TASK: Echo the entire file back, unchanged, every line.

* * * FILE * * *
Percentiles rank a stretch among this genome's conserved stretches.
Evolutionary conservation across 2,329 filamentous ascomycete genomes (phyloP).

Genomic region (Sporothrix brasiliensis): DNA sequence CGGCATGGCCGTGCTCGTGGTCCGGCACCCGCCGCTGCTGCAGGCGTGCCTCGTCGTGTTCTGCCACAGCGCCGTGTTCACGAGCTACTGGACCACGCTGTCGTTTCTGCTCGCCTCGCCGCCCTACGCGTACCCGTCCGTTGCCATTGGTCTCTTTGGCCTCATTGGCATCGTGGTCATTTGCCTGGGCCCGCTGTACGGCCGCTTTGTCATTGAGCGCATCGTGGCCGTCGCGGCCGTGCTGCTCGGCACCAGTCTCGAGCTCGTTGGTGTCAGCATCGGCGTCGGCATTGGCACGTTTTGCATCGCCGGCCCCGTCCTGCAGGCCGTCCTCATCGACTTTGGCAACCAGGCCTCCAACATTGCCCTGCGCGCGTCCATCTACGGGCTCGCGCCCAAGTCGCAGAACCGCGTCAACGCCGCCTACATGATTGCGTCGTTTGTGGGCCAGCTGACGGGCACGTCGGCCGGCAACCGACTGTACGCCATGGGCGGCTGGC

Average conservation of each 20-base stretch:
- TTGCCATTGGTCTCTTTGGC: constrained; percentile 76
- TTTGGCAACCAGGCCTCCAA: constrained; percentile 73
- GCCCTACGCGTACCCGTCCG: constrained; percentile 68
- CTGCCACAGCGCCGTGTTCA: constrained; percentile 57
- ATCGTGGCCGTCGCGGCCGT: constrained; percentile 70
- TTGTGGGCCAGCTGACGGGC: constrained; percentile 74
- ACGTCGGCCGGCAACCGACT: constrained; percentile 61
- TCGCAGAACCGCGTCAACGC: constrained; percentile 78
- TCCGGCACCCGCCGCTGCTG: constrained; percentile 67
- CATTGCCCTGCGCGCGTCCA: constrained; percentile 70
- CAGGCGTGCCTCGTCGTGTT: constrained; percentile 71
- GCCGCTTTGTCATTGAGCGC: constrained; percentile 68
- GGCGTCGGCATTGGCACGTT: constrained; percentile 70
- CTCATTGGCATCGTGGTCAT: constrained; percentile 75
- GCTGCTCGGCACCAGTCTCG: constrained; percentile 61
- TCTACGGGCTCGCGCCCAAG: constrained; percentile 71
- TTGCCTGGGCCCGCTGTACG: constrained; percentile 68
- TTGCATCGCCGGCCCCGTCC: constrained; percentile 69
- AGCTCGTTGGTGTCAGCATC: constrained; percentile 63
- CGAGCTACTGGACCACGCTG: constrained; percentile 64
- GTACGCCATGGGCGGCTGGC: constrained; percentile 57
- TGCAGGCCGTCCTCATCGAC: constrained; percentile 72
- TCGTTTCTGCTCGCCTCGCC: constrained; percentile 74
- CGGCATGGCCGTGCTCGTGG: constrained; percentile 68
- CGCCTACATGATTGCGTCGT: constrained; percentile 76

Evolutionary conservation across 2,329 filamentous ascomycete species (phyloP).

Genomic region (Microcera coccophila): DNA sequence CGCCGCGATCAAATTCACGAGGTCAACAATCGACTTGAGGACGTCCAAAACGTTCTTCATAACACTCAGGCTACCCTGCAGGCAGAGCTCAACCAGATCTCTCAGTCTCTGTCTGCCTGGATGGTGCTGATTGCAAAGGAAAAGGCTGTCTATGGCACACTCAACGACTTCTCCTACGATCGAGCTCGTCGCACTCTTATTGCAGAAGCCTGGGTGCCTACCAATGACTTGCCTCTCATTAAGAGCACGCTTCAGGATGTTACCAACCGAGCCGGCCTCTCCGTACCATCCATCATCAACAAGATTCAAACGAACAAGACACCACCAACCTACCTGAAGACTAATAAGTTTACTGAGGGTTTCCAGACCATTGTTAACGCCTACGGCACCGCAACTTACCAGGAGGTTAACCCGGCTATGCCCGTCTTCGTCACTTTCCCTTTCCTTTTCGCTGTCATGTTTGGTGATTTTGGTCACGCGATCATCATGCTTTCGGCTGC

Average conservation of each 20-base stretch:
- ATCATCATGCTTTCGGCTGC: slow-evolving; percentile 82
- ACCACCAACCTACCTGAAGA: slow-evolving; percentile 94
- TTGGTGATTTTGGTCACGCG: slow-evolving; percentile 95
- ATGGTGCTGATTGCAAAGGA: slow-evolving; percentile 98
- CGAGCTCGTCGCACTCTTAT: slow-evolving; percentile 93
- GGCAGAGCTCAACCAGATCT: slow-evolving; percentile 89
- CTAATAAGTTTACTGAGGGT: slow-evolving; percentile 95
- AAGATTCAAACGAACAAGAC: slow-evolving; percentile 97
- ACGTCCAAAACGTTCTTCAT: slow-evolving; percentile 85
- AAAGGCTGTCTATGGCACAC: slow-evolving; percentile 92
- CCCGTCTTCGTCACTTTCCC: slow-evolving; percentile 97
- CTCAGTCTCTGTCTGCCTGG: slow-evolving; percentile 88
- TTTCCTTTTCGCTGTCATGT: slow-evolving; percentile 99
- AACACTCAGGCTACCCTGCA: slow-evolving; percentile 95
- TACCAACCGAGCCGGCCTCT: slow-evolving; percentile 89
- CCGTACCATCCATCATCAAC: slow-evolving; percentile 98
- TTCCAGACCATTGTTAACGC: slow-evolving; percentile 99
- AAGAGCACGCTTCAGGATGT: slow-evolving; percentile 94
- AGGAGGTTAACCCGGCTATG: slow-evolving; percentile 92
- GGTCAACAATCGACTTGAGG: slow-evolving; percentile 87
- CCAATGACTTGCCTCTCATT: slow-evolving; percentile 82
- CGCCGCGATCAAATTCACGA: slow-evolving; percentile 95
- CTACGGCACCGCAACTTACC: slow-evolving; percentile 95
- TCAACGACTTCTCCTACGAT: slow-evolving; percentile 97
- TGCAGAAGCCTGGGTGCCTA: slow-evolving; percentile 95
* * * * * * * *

Percentiles rank a stretch among this genome's conserved stretches.
Evolutionary conservation across 2,329 filamentous ascomycete genomes (phyloP).

Genomic region (Sporothrix brasiliensis): DNA sequence CGGCATGGCCGTGCTCGTGGTCCGGCACCCGCCGCTGCTGCAGGCGTGCCTCGTCGTGTTCTGCCACAGCGCCGTGTTCACGAGCTACTGGACCACGCTGTCGTTTCTGCTCGCCTCGCCGCCCTACGCGTACCCGTCCGTTGCCATTGGTCTCTTTGGCCTCATTGGCATCGTGGTCATTTGCCTGGGCCCGCTGTACGGCCGCTTTGTCATTGAGCGCATCGTGGCCGTCGCGGCCGTGCTGCTCGGCACCAGTCTCGAGCTCGTTGGTGTCAGCATCGGCGTCGGCATTGGCACGTTTTGCATCGCCGGCCCCGTCCTGCAGGCCGTCCTCATCGACTTTGGCAACCAGGCCTCCAACATTGCCCTGCGCGCGTCCATCTACGGGCTCGCGCCCAAGTCGCAGAACCGCGTCAACGCCGCCTACATGATTGCGTCGTTTGTGGGCCAGCTGACGGGCACGTCGGCCGGCAACCGACTGTACGCCATGGGCGGCTGGC

Average conservation of each 20-base stretch:
- TTGCCATTGGTCTCTTTGGC: constrained; percentile 76
- TTTGGCAACCAGGCCTCCAA: constrained; percentile 73
- GCCCTACGCGTACCCGTCCG: constrained; percentile 68
- CTGCCACAGCGCCGTGTTCA: constrained; percentile 57
- ATCGTGGCCGTCGCGGCCGT: constrained; percentile 70
- TTGTGGGCCAGCTGACGGGC: constrained; percentile 74
- ACGTCGGCCGGCAACCGACT: constrained; percentile 61
- TCGCAGAACCGCGTCAACGC: constrained; percentile 78
- TCCGGCACCCGCCGCTGCTG: constrained; percentile 67
- CATTGCCCTGCGCGCGTCCA: constrained; percentile 70
- CAGGCGTGCCTCGTCGTGTT: constrained; percentile 71
- GCCGCTTTGTCATTGAGCGC: constrained; percentile 68
- GGCGTCGGCATTGGCACGTT: constrained; percentile 70
- CTCATTGGCATCGTGGTCAT: constrained; percentile 75
- GCTGCTCGGCACCAGTCTCG: constrained; percentile 61
- TCTACGGGCTCGCGCCCAAG: constrained; percentile 71
- TTGCCTGGGCCCGCTGTACG: constrained; percentile 68
- TTGCATCGCCGGCCCCGTCC: constrained; percentile 69
- AGCTCGTTGGTGTCAGCATC: constrained; percentile 63
- CGAGCTACTGGACCACGCTG: constrained; percentile 64
- GTACGCCATGGGCGGCTGGC: constrained; percentile 57
- TGCAGGCCGTCCTCATCGAC: constrained; percentile 72
- TCGTTTCTGCTCGCCTCGCC: constrained; percentile 74
- CGGCATGGCCGTGCTCGTGG: constrained; percentile 68
- CGCCTACATGATTGCGTCGT: constrained; percentile 76

Evolutionary conservation across 2,329 filamentous ascomycete species (phyloP).

Genomic region (Microcera coccophila): DNA sequence CGCCGCGATCAAATTCACGAGGTCAACAATCGACTTGAGGACGTCCAAAACGTTCTTCATAACACTCAGGCTACCCTGCAGGCAGAGCTCAACCAGATCTCTCAGTCTCTGTCTGCCTGGATGGTGCTGATTGCAAAGGAAAAGGCTGTCTATGGCACACTCAACGACTTCTCCTACGATCGAGCTCGTCGCACTCTTATTGCAGAAGCCTGGGTGCCTACCAATGACTTGCCTCTCATTAAGAGCACGCTTCAGGATGTTACCAACCGAGCCGGCCTCTCCGTACCATCCATCATCAACAAGATTCAAACGAACAAGACACCACCAACCTACCTGAAGACTAATAAGTTTACTGAGGGTTTCCAGACCATTGTTAACGCCTACGGCACCGCAACTTACCAGGAGGTTAACCCGGCTATGCCCGTCTTCGTCACTTTCCCTTTCCTTTTCGCTGTCATGTTTGGTGATTTTGGTCACGCGATCATCATGCTTTCGGCTGC

Average conservation of each 20-base stretch:
- ATCATCATGCTTTCGGCTGC: slow-evolving; percentile 82
- ACCACCAACCTACCTGAAGA: slow-evolving; percentile 94
- TTGGTGATTTTGGTCACGCG: slow-evolving; percentile 95
- ATGGTGCTGATTGCAAAGGA: slow-evolving; percentile 98
- CGAGCTCGTCGCACTCTTAT: slow-evolving; percentile 93
- GGCAGAGCTCAACCAGATCT: slow-evolving; percentile 89
- CTAATAAGTTTACTGAGGGT: slow-evolving; percentile 95
- AAGATTCAAACGAACAAGAC: slow-evolving; percentile 97
- ACGTCCAAAACGTTCTTCAT: slow-evolving; percentile 85
- AAAGGCTGTCTATGGCACAC: slow-evolving; percentile 92
- CCCGTCTTCGTCACTTTCCC: slow-evolving; percentile 97
- CTCAGTCTCTGTCTGCCTGG: slow-evolving; percentile 88
- TTTCCTTTTCGCTGTCATGT: slow-evolving; percentile 99
- AACACTCAGGCTACCCTGCA: slow-evolving; percentile 95
- TACCAACCGAGCCGGCCTCT: slow-evolving; percentile 89
- CCGTACCATCCATCATCAAC: slow-evolving; percentile 98
- TTCCAGACCATTGTTAACGC: slow-evolving; percentile 99
- AAGAGCACGCTTCAGGATGT: slow-evolving; percentile 94
- AGGAGGTTAACCCGGCTATG: slow-evolving; percentile 92
- GGTCAACAATCGACTTGAGG: slow-evolving; percentile 87
- CCAATGACTTGCCTCTCATT: slow-evolving; percentile 82
- CGCCGCGATCAAATTCACGA: slow-evolving; percentile 95
- CTACGGCACCGCAACTTACC: slow-evolving; percentile 95
- TCAACGACTTCTCCTACGAT: slow-evolving; percentile 97
- TGCAGAAGCCTGGGTGCCTA: slow-evolving; percentile 95